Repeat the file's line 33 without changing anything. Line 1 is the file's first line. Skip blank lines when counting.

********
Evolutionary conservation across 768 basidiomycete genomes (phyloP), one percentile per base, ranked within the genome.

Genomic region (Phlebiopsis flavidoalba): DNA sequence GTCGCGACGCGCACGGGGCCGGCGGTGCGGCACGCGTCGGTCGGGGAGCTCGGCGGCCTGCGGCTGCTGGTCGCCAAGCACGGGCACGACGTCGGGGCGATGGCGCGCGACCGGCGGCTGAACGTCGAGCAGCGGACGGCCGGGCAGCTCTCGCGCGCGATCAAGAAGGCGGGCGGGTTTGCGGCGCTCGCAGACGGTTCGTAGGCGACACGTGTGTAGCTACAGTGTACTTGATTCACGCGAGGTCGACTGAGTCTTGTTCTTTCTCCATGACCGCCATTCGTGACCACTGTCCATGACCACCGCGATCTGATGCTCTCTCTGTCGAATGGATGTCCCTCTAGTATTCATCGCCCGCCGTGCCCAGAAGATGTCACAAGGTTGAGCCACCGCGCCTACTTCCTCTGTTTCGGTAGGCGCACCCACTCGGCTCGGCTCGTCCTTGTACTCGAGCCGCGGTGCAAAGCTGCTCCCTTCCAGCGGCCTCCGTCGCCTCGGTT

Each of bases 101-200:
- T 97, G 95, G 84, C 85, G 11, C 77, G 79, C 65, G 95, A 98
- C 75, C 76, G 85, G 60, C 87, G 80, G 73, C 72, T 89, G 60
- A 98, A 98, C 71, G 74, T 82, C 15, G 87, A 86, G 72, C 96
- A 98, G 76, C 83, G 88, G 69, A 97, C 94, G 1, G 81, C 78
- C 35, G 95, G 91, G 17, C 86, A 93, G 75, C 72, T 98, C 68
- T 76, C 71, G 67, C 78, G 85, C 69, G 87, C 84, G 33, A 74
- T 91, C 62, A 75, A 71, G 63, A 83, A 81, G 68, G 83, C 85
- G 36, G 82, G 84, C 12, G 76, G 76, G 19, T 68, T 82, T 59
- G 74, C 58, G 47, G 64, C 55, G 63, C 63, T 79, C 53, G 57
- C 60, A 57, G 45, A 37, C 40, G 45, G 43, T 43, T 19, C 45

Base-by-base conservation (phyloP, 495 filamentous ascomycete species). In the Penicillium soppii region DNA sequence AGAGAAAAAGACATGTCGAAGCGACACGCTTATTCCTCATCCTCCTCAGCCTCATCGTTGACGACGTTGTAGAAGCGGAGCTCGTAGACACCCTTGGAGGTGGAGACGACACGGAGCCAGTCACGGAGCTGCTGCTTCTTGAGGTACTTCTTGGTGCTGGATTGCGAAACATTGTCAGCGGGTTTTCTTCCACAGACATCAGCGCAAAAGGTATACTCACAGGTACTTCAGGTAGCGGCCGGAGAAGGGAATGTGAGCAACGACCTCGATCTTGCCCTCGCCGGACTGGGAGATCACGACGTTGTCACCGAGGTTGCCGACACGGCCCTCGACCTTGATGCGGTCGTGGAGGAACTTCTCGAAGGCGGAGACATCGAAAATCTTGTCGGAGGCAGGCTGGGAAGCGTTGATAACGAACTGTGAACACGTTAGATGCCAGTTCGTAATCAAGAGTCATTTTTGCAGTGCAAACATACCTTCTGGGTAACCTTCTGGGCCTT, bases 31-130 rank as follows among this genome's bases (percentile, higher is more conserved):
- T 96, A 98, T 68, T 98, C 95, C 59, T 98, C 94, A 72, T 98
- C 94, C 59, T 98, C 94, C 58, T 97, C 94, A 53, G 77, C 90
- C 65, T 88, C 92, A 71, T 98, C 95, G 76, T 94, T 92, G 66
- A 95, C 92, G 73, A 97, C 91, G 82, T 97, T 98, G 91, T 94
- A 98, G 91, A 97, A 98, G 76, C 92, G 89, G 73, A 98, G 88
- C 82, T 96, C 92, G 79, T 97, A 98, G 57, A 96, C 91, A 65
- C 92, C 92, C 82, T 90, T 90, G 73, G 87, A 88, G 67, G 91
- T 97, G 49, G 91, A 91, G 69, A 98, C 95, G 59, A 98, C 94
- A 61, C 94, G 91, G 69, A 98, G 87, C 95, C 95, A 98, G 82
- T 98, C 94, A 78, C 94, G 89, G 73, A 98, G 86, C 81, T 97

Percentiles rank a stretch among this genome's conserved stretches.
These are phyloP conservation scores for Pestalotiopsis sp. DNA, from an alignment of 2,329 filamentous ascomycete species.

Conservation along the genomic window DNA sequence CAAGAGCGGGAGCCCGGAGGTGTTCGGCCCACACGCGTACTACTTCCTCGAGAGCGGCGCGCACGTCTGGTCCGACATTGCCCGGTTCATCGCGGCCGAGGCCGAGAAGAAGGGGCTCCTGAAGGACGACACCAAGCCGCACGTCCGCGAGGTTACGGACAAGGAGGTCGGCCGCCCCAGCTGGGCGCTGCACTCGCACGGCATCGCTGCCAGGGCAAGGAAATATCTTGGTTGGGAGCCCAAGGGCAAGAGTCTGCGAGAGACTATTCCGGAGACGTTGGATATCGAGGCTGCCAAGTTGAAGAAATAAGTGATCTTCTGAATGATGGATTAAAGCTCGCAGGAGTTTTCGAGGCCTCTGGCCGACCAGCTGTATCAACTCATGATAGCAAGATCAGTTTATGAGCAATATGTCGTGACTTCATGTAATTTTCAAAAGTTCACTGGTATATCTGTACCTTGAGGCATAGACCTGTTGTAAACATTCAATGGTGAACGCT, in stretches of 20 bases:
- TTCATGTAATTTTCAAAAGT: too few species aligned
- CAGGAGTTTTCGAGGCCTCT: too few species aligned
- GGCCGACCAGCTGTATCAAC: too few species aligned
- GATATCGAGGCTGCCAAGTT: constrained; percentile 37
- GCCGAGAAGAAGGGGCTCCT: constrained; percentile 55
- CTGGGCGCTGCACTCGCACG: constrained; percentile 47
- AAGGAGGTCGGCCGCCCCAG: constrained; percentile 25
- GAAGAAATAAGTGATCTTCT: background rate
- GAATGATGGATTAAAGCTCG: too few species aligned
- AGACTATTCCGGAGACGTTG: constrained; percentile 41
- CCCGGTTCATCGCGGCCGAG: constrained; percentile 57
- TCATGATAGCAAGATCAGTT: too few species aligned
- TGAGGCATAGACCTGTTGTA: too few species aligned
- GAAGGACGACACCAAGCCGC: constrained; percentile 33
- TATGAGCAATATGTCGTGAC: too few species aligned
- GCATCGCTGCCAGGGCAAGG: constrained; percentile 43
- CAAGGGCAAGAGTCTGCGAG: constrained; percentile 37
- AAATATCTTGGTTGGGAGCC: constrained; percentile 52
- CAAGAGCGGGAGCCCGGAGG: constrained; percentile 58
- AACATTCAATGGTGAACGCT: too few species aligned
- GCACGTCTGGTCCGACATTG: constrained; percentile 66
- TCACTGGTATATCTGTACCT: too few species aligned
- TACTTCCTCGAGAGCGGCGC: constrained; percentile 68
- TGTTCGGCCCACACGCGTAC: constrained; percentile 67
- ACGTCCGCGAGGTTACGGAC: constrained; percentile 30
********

- CTGGGCGCTGCACTCGCACG: constrained; percentile 47